You are here

Modifiers & Controllers

Synth Secrets
Published July 1999
By Gordon Reid

We move on from discussing the harmonic components of sound to explaining how they change over time, and some of the tools subtractive synths give you to emulate this process.

If you have stuck with me for the past two months, you'll know that most natural sounds have complex harmonic structures, and that these derive from the nature of the object making the sound. You'll also appreciate that, no matter how you play them or what you do when you record them, percussion instruments will have significantly different tones from strings, pipes, and other 'conventional' instruments. But this knowledge is far from sufficient to allow you to understand and create the sounds you want artificially, with a synthesizer; you also need to know about the controllers and modifiers that shape the sounds you hear. Look at it this way... if you could define a sound purely by listing all the harmonics it was composed of, manufacturers wouldn't waste money putting all those 'unnecessary' filters and envelope generators and stuff in their products. So let's move on, and find out about how you can tailor a series of synth-derived oscillations into something more musical.

Modifying A Sound

There are no sounds that you can define purely in terms of their harmonic spectra. Even if a sound seems to exhibit a consistent tone and volume, there must have been a moment when it began, and a moment when it will end. This implies that the loudness of the sound is contoured in some fashion.

Ignoring the start and finish for a moment, unvarying tones are called static or stationary sounds, and they are almost always musically uninteresting. Since no natural sounds are stationary over any significant timescale, the only time you are likely to encounter them is when they have been created by a signal generator (such as those found in analogue synthesizers, for example). You can think of these as devices that generate a tone by outputting a fluctuating voltage that is passed through an amplifier and then onwards to a speaker, which converts the voltage into sound that you can hear (see Figure 1).

Figure 1.Figure 1.Let's try to make this idea a bit more meaningful. Imagine that the amplifier in Figure 1 is your hi-fi amp, and that — although the tone generator is generating a signal — the volume knob is turned fully anticlockwise so that you hear no sound. Imagine you now turn the control fully clockwise while the sound is playing, and then turn it back anticlockwise again until silence returns.

Figure 2.Figure 2.If you look at Figure 2, you will see that you have added a controller (your manipulation of the knob) that causes the amplifier to modify the audio signal presented to it. But twisting a knob every time you want a non-static sound is hardly sensible, nor are the results precisely reproducible. Moreover, it's quite inappropriate if you are looking to use your tone generator to produce conventional sounds and notes. So you need to replace your fingers with a controller signal that gives predictable, reproducible results each time it is used. And it is this that brings us to the important concept of Voltage Control.

Imagine that the Controller in Figure 2 is another fluctuating voltage of some form. This is called a Control Voltage, or CV. Don't worry, for the moment, about how it is generated; just consider that, for any given voltage applied at the amplifier's 'Controller' input, the Amplifier applies a defined Gain to the signal. This describes a Voltage Controlled Amplifier, or VCA. Now, let's see what you can use to generate these CVs.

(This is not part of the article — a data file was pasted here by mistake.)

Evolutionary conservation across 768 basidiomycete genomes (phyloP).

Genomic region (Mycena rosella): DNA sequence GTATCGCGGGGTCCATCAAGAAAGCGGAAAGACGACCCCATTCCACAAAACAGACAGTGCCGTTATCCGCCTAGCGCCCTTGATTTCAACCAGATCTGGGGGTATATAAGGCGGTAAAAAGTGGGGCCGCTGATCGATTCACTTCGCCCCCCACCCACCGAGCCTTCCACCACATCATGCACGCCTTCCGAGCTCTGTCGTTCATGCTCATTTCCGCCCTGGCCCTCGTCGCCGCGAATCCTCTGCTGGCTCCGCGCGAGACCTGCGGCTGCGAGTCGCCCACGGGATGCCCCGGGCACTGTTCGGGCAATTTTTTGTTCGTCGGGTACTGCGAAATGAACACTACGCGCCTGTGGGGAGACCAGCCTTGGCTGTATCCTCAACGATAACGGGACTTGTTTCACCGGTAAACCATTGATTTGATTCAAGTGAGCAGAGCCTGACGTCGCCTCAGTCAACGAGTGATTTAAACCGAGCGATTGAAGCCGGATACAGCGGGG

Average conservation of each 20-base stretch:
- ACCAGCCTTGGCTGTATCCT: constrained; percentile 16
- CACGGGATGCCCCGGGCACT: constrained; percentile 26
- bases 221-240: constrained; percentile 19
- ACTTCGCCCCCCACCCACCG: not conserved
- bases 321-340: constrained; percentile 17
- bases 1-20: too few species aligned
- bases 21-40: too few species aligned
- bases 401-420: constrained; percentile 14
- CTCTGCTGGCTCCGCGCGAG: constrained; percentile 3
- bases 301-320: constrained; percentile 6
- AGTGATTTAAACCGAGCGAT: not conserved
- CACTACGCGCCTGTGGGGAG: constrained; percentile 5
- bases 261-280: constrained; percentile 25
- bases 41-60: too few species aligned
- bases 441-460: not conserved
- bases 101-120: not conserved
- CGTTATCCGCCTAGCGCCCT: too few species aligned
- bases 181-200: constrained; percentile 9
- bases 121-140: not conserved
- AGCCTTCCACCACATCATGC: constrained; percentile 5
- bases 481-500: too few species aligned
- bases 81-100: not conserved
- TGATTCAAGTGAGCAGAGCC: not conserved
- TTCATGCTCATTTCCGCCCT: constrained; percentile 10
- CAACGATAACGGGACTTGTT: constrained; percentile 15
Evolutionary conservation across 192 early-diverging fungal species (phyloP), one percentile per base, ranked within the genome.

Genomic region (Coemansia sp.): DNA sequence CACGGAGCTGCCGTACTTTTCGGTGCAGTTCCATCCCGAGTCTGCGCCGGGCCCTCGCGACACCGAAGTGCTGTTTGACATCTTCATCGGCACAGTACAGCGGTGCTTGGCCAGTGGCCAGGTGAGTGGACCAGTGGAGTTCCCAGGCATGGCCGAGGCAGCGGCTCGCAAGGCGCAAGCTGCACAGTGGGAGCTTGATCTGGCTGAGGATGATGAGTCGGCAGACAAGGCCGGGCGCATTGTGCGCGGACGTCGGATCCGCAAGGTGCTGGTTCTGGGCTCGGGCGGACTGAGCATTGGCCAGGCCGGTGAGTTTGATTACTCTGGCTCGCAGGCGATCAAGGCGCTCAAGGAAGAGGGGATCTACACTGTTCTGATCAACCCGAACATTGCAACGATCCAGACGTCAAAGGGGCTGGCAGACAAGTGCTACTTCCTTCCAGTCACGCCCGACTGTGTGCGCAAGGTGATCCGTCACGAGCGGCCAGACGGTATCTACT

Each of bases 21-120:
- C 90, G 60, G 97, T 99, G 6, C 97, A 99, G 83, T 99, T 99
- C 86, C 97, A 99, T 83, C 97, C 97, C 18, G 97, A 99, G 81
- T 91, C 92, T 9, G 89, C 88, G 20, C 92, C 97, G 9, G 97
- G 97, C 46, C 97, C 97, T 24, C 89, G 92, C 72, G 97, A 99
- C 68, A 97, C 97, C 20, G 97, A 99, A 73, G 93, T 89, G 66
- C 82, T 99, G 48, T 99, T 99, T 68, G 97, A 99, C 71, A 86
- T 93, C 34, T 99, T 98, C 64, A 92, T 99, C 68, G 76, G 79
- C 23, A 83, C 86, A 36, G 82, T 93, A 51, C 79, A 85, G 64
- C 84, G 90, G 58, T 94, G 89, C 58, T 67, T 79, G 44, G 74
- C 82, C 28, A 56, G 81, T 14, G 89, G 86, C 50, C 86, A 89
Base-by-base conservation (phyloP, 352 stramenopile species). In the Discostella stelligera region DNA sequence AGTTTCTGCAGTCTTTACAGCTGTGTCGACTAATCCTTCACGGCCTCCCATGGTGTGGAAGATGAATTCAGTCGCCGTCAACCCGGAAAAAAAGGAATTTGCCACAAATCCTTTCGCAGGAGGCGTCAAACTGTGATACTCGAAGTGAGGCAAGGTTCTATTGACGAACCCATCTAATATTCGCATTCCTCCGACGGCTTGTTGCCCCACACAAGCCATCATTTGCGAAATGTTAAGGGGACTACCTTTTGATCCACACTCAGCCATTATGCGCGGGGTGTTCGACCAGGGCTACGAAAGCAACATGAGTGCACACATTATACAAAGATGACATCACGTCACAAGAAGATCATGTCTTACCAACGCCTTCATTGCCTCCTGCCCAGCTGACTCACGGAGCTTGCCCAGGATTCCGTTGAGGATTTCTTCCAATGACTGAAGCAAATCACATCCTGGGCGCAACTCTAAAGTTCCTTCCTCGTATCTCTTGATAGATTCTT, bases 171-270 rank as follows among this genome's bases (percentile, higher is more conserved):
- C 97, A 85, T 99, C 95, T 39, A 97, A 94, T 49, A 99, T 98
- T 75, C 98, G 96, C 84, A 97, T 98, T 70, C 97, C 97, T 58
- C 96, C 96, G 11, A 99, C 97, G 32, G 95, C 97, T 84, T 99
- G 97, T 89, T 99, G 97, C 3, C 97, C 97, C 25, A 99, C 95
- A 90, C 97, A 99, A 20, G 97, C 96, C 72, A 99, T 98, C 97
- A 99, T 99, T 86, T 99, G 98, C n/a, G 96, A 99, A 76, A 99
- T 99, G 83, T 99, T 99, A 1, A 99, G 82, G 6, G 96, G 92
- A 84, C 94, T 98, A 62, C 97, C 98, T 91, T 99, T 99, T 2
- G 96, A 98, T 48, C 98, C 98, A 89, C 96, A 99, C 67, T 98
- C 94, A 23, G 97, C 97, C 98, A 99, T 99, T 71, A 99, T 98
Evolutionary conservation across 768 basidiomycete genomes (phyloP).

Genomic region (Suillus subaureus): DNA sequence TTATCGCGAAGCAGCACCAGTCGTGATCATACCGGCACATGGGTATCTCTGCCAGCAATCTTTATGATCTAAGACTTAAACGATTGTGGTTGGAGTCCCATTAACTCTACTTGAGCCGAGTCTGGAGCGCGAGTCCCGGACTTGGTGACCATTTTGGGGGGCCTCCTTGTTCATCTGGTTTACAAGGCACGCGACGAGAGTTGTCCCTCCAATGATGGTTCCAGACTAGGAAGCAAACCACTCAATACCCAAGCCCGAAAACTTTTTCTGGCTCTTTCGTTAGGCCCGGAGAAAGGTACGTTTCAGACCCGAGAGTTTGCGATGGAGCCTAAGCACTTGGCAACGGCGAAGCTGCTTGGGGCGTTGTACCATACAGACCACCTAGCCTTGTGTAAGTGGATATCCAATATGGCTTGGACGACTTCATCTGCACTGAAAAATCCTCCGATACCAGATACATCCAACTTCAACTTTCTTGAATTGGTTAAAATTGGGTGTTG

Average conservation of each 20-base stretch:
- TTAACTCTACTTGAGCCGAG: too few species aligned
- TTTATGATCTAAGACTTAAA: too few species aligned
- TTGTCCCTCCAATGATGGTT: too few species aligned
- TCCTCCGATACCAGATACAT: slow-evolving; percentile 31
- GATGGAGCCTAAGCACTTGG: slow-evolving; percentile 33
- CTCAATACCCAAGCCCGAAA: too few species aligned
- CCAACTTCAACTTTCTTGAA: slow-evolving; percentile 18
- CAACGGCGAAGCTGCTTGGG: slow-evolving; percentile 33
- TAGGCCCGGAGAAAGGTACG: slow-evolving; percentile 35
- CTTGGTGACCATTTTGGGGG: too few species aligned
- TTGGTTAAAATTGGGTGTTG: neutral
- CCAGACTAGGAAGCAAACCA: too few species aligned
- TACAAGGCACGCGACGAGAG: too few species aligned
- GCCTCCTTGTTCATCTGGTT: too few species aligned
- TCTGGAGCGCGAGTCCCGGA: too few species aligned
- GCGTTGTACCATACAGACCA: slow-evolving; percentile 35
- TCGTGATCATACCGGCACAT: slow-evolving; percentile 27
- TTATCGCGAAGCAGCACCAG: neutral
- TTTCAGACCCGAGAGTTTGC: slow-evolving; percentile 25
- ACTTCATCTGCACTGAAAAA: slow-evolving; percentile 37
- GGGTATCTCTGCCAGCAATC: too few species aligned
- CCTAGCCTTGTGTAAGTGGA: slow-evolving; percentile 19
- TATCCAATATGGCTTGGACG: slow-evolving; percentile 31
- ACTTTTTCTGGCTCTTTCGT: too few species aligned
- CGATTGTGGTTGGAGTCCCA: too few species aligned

Envelopes

Figure 3.Figure 3.Let's return to the idea of modifying a sound using the volume knob on the front of a hi-fi amplifier. Let's say that, if the knob is turned fully anticlockwise, the applied CV is 0 Volts, and the amplifier's Gain is zero. In other words, silence reigns. At the other extreme, let's say that, if the knob is rotated fully clockwise, the CV is 10V, and the Gain is maximum — ie. the sound is at its loudest. You could then imagine using the knob to apply varying voltages to create a loudness 'contour' for our sound. For example, the CV could start at 0 Volts, rise to 10V, drop to 5V, linger there for a while, before returning to 0V some time later. This profile is shown in Figure 3.

As you can see, the contour of the CV is identical to the loudness contour. In other words, you have defined the loudness of the sound at any given time using the CV. The shapes in Figure 3 are called Envelopes, so one of the devices that you can use to control our amplifier is, not surprisingly, called an Envelope Generator. EGs may be basic or complex, but (if they are not themselves modified in some way by another signal) they all share one attribute: each time they are initiated (or 'triggered') they provide a consistent contour, both in terms of the CVs produced and the times taken for them to change.

Figure 4.Figure 4.The most famous, and for a long time the most common envelope generators, are called ADSRs. The acronym stands for Attack/Decay/Sustain/Release, and these names represent the four stages of the EG. Three of them — Attack, Decay, and Release — are measures of time, while the fourth — the Sustain — is a voltage level. (See Figure 4.) The ADSR is, in many ways, a stroke of genius and, despite its great simplicity, it provides approximations to the contours of the sounds generated by a huge number of natural instruments.

For example, imagine the sounds produced by things as different as a pipe organ, a trombone and a thunderclap. Now consider how the loudness contour of each of these can be described in terms of its A, D, S and R stages. Remember:

  • The Attack time determines the speed at which the sound reaches its maximum loudness.
  • The Decay time determines the speed at which the loudness drops until it reaches...